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November 19, 2005

Two by Dario Argento

Dario Argento - 2005
Showtime cablecast

The Card Player/ Il Cartaio
Dario Argento - 2004
Anchor Bay DVD

Except for the first episode which I missed, I've been watching the new Showtime series, Masters of Horror. The title is kind of generous considering the range of directors involved. As much as I liked
May, it's way to soon to declare Lucky McKee more than a promising new filmmaker. While Stuart Gordon's revisiting of H.P. Lovecraft was an intriguing series entry, but Tobe Hooper put me to sleep with a tale of punks after the apocalypse. I was very much looking forward to Dario Argento's American television debut. For those unfamiliar with Argento, his episode is not the best introduction.

Unlike Argento's other films, this is one project he did not originate. Visually, this film does not resemble Argento's other films with their extended, gliding camera work. Upon further research, Jenifer is shot to resemble a filmic version of the comic book story. The actual story is somewhat predictable, as well as supportive of the cliche that hot sex trumps everything else with some guys. Argento's frequent composer, Claudio Simonetti, contributed a score which strongly resembles Bernard Herrmann's music used in the opening credits of Psycho. While Argento pushed the limits of sex and gore on cable, there are still nine more episodes of Masters of Horror to go, and one is by the consistently transgressive Takashi Miike.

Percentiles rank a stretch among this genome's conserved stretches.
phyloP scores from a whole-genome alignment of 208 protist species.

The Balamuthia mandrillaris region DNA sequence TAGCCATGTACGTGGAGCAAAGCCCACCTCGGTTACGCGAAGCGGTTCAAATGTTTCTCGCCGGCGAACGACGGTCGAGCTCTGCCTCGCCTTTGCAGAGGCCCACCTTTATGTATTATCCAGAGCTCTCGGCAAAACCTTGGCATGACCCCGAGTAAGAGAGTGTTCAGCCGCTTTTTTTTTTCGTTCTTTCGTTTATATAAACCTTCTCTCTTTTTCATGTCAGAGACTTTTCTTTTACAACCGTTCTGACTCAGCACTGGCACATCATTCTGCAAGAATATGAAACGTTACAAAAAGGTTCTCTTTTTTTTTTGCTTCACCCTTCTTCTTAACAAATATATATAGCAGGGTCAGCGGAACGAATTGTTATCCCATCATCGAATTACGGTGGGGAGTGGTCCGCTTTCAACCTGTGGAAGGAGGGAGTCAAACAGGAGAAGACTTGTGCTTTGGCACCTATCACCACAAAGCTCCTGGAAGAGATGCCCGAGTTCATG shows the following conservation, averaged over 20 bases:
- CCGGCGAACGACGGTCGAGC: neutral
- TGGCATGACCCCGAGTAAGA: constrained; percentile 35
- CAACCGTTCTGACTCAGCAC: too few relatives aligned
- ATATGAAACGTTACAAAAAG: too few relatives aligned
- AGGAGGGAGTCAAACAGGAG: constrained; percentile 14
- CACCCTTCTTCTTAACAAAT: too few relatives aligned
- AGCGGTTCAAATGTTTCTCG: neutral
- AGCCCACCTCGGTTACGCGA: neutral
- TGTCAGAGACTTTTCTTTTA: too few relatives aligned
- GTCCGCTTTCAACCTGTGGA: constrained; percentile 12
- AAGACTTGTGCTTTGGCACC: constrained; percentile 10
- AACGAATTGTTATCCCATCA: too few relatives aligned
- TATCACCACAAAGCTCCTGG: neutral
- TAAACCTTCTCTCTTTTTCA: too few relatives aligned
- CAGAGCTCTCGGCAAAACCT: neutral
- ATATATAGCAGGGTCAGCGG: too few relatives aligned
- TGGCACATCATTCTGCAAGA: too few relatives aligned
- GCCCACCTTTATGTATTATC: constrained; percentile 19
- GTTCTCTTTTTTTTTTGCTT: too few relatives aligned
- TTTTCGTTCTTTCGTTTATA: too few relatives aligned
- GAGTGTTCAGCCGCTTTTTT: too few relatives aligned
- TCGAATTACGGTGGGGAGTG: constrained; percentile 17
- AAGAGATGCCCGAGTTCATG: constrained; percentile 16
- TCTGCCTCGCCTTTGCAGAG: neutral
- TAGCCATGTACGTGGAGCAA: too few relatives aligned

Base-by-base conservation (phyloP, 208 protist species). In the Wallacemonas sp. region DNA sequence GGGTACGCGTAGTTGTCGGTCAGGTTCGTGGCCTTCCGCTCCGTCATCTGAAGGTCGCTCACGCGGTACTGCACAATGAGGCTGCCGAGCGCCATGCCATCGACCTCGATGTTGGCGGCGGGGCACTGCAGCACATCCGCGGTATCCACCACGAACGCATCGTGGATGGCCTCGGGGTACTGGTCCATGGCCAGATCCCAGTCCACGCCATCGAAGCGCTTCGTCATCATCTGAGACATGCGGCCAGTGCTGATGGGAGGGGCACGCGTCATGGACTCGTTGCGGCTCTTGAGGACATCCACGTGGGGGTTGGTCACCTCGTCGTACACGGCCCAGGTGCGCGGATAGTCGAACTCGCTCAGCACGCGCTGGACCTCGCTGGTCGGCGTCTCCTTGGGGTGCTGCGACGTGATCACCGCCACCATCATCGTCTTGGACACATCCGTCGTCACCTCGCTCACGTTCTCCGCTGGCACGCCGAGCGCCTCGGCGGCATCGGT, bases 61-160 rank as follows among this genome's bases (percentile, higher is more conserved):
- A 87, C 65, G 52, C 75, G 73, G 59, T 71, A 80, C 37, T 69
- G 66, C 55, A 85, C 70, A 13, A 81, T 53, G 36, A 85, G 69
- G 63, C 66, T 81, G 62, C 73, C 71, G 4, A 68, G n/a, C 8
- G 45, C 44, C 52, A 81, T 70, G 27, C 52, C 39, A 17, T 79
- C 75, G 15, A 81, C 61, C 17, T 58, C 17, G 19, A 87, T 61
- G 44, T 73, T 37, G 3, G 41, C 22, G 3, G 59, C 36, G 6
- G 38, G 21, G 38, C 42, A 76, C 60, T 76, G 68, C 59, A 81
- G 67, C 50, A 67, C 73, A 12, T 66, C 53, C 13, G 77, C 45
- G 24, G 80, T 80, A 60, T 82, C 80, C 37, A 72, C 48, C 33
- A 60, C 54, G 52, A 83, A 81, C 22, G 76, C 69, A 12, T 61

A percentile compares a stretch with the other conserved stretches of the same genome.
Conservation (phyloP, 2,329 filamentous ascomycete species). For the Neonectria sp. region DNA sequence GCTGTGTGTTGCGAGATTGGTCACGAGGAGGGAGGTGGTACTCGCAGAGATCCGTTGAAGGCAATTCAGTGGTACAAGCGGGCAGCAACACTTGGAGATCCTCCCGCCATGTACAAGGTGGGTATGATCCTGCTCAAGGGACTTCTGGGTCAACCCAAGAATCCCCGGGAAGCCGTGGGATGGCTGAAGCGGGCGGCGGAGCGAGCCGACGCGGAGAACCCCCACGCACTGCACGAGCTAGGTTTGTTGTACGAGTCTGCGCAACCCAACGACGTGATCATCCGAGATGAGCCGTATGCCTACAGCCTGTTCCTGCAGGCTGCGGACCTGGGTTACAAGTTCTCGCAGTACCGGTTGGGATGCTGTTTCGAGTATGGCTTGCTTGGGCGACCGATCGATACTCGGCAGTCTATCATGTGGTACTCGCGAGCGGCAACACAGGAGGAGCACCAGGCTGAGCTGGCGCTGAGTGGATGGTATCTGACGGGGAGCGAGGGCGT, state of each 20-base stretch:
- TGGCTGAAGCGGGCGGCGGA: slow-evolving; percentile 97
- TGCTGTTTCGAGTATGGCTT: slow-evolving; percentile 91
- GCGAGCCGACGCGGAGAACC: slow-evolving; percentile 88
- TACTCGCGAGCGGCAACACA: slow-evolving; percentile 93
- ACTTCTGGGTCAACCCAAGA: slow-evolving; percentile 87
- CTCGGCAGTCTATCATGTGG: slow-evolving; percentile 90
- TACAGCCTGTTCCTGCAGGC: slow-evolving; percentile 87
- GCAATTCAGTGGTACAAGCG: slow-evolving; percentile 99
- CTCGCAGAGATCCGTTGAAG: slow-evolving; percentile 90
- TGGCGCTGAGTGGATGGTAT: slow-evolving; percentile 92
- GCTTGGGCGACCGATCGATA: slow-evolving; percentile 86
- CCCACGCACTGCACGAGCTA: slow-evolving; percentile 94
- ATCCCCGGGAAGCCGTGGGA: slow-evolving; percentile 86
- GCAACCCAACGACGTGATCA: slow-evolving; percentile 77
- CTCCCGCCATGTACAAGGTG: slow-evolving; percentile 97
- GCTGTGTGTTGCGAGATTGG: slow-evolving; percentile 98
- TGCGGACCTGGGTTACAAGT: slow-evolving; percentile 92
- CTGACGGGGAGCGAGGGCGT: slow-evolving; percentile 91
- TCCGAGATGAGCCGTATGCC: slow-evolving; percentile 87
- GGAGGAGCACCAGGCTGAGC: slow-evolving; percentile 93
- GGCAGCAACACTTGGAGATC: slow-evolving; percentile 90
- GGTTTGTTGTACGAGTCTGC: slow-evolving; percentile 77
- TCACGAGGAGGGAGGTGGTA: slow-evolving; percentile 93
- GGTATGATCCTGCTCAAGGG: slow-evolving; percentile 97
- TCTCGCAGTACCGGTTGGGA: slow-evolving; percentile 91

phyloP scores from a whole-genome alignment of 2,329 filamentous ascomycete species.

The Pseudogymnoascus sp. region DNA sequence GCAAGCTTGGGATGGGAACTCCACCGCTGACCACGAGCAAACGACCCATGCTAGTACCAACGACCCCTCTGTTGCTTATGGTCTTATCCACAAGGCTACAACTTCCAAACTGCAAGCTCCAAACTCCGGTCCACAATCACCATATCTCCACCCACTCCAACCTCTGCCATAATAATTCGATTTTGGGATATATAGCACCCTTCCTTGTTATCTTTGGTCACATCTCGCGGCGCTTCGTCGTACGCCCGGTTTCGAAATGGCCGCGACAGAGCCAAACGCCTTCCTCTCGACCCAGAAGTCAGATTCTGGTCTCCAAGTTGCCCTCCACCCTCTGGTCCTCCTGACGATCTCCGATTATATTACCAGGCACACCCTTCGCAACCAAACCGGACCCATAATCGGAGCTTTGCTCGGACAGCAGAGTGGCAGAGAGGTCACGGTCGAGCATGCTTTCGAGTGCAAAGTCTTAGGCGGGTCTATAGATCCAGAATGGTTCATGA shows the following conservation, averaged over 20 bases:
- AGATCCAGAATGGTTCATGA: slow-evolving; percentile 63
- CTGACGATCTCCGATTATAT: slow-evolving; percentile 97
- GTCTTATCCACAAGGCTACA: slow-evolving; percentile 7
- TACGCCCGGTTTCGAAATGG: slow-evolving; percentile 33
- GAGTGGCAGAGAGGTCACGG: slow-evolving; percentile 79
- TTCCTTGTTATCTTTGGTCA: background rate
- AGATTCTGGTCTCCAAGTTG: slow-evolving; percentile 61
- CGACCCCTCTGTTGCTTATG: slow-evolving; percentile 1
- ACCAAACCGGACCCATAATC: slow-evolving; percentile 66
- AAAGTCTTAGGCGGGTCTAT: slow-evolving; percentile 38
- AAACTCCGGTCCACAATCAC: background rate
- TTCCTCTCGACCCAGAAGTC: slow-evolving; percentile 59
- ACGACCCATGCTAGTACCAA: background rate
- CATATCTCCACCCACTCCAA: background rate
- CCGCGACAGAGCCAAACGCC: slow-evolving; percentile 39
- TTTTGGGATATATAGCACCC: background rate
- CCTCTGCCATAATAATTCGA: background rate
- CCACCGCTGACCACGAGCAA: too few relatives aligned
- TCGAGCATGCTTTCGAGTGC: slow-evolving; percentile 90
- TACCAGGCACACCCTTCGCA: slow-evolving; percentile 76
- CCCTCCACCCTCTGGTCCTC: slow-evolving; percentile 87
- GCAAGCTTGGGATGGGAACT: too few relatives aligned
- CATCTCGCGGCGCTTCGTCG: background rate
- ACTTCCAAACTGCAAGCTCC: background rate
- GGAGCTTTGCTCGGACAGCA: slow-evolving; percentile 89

The Card Player is, by Argento's standards, a very restrained film. The film is closer in type to Argento's early features, a mystery thriller rather than a horror film. Some of the scenes play like a particularly graphic episode of C.S.I. The scenes of violence are shot and edited elliptically. The film concerns a female police detective who is seeking a serial killer who kidnaps young women. The women are potentially able to be freed if the detective wins at games of on-line poker. Argento spends more time with his characters doing detective work out in the streets, unlike some films involving computer shenanigans. While I'm not buying the "poker is life" metaphor that is expressed by the detective, The Card Player is engaging, and certainly better than Argento's previous film, Sleepless.

In addition to not dwelling on the violence, The Card Player visually is different from other Argento films. In one of the several supplements, Argento discusses shooting with available light, and using specially created street lights for some of the night time shoots. Even the narrative is stripped down with a brief psychological explanation for character motivation, without the childhood traumas of Deep Red or Tenebre. There is a history on the development of The Card Player at Dark Dreams. Argento's trademark black gloves are used once again as what the viewer sees identifying the killer. Unlike Jenifer, The Card Player has enough fingerprints to be a recognizable Argento film.

A postscript here: The Fangoria article title is a little joke. Michael Brandon next starred in Argento's Four Flies on Gray Velvet.

Posted by peter at November 19, 2005 03:24 PM